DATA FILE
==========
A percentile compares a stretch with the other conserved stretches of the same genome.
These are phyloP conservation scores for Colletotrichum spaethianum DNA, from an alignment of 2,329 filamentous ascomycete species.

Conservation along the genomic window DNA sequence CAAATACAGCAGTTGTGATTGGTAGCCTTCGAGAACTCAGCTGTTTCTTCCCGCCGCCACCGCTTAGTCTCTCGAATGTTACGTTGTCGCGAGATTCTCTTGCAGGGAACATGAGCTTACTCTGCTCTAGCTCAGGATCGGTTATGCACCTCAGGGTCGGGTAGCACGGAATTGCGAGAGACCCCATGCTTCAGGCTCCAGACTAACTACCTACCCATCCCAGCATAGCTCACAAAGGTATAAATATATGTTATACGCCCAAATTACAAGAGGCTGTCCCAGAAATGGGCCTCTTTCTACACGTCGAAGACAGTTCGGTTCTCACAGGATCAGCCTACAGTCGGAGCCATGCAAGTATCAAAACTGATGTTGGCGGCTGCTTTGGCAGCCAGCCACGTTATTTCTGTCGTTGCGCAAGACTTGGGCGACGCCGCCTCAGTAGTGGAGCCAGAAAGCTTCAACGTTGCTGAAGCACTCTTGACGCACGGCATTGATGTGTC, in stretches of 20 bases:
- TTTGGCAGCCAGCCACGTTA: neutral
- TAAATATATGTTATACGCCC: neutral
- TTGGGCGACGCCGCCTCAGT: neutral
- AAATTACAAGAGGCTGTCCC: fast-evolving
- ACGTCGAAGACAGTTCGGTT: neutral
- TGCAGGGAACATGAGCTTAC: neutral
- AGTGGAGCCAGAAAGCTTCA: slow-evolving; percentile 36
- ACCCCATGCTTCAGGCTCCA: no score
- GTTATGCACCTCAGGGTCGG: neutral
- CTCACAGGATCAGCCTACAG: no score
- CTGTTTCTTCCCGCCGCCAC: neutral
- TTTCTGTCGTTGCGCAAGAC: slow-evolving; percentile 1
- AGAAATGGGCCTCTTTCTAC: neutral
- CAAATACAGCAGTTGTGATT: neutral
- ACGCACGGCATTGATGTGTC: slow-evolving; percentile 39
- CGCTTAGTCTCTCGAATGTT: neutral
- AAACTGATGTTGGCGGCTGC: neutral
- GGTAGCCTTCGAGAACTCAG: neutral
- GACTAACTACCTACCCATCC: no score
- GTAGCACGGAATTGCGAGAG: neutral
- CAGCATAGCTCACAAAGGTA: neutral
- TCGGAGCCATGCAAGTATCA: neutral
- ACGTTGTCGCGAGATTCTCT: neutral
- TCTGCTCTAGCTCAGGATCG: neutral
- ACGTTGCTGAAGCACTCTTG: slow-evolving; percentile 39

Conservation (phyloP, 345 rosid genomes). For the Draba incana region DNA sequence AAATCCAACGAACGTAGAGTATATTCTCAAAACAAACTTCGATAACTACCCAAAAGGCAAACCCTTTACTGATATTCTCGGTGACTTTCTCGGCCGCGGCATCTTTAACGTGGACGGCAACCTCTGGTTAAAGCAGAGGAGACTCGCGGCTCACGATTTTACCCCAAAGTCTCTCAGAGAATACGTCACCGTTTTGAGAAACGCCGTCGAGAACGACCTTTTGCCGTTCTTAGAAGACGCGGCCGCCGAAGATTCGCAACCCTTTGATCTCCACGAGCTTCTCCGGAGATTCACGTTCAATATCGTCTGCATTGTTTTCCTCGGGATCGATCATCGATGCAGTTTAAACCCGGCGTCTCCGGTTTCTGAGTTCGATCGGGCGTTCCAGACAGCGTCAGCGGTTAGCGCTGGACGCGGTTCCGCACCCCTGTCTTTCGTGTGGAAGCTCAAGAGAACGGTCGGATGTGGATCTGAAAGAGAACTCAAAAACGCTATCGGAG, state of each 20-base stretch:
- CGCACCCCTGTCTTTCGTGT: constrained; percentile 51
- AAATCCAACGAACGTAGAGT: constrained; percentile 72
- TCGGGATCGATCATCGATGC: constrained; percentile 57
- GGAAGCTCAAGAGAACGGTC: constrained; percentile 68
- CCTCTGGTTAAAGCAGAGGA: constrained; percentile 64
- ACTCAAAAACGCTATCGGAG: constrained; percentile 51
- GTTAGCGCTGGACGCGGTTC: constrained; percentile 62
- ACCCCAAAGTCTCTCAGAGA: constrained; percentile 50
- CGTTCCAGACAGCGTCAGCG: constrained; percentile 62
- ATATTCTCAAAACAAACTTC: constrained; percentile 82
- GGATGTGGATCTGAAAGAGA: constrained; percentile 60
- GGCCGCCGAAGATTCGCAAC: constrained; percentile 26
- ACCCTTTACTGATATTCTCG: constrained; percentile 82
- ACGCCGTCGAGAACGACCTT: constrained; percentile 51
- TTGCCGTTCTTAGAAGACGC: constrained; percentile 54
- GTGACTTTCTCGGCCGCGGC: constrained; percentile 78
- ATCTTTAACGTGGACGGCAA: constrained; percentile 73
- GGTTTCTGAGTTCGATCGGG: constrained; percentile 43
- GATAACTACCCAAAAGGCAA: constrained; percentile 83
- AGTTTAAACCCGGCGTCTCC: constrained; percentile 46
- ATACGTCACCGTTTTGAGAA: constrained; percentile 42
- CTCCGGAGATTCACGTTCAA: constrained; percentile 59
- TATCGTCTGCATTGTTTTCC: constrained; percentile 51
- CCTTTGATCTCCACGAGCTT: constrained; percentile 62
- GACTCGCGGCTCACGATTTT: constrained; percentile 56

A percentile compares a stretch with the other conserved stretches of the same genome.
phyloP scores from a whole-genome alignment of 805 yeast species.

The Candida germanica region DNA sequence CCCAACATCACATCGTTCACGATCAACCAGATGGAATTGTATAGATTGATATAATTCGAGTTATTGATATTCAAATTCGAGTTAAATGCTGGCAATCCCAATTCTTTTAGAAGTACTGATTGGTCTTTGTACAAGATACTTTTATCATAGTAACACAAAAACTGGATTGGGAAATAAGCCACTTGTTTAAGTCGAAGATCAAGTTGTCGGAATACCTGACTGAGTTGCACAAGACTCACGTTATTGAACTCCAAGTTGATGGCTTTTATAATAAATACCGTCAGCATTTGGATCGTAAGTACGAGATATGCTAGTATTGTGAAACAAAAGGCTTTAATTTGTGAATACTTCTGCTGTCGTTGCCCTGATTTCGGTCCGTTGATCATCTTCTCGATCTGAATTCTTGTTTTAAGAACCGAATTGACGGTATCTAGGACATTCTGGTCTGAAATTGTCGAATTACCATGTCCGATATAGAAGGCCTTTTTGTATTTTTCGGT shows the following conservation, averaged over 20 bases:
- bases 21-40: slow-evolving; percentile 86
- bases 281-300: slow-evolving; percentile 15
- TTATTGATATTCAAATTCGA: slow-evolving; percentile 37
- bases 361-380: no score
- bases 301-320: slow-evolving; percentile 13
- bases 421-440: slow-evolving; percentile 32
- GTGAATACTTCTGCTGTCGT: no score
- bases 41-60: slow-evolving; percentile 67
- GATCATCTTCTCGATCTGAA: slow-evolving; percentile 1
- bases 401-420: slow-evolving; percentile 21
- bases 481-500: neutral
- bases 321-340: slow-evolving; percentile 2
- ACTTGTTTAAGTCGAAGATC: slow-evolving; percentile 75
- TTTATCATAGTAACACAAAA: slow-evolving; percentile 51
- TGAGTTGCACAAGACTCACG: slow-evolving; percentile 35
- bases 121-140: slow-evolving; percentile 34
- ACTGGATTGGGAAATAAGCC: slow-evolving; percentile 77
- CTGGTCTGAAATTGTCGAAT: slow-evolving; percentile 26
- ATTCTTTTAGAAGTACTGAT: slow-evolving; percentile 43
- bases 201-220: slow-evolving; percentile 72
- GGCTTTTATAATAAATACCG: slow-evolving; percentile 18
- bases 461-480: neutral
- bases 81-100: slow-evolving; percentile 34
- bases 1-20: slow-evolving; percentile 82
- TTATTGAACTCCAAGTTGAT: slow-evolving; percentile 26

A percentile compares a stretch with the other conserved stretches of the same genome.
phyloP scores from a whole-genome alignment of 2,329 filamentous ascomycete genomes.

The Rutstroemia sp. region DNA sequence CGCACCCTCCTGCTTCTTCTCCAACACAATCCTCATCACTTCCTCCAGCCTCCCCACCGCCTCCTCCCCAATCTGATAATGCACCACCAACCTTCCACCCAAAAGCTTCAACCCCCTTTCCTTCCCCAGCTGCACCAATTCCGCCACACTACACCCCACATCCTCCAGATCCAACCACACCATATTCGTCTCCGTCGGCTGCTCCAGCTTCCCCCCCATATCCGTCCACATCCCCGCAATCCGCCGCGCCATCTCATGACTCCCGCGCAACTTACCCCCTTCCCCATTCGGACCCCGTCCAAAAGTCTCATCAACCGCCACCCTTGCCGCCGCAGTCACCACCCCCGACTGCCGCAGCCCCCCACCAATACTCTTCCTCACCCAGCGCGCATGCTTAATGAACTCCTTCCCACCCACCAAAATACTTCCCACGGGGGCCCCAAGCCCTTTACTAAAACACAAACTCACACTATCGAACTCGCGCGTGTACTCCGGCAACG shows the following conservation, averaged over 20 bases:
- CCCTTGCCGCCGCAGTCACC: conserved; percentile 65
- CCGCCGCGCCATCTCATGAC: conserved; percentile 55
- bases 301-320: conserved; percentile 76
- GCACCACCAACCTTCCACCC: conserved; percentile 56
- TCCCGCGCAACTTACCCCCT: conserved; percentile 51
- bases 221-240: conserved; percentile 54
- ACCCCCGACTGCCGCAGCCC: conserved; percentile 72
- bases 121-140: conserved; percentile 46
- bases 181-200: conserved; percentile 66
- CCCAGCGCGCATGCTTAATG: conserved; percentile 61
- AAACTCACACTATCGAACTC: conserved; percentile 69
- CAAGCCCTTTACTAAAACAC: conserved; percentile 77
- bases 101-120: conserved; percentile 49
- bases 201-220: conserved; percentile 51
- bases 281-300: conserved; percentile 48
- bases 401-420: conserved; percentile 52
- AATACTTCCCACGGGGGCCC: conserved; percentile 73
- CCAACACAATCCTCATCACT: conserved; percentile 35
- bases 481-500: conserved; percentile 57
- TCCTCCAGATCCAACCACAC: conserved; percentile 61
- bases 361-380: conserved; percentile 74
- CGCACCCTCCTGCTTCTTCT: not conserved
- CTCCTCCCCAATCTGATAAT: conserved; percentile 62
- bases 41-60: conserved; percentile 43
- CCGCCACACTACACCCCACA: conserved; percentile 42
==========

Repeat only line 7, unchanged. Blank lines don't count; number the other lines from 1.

- AAATTACAAGAGGCTGTCCC: fast-evolving